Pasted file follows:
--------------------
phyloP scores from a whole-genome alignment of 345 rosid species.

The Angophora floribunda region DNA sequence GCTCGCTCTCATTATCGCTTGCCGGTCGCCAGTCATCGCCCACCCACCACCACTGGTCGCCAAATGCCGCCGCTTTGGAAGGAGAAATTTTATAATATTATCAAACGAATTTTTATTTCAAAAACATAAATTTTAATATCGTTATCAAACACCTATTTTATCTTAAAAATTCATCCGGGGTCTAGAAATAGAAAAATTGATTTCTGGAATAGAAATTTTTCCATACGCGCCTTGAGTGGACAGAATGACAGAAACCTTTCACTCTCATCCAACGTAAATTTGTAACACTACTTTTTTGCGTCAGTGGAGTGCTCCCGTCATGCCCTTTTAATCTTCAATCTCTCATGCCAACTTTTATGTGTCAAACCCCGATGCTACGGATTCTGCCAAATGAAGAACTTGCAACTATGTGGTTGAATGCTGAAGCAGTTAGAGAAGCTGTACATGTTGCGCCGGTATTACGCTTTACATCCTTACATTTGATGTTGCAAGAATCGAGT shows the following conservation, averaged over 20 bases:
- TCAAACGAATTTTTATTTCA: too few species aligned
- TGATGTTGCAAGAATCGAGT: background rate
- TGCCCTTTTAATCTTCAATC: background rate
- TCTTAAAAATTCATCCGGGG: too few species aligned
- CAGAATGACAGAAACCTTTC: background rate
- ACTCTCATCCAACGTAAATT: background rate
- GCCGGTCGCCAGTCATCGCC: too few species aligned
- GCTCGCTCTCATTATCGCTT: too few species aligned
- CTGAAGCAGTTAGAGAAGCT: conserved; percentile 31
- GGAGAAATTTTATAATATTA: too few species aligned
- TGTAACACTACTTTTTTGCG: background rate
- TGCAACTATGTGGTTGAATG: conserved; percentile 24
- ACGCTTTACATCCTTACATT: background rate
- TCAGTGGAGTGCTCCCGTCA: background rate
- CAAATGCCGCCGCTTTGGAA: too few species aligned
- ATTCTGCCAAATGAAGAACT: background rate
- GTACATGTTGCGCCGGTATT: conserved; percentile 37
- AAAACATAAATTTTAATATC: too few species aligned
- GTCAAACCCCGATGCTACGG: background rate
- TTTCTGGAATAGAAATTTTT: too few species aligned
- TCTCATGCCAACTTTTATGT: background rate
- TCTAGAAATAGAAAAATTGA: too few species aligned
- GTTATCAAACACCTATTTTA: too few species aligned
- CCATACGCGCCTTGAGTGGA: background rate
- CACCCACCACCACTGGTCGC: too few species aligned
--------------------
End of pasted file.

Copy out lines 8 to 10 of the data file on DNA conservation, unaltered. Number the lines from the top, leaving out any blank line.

- ACTCTCATCCAACGTAAATT: background rate
- GCCGGTCGCCAGTCATCGCC: too few species aligned
- GCTCGCTCTCATTATCGCTT: too few species aligned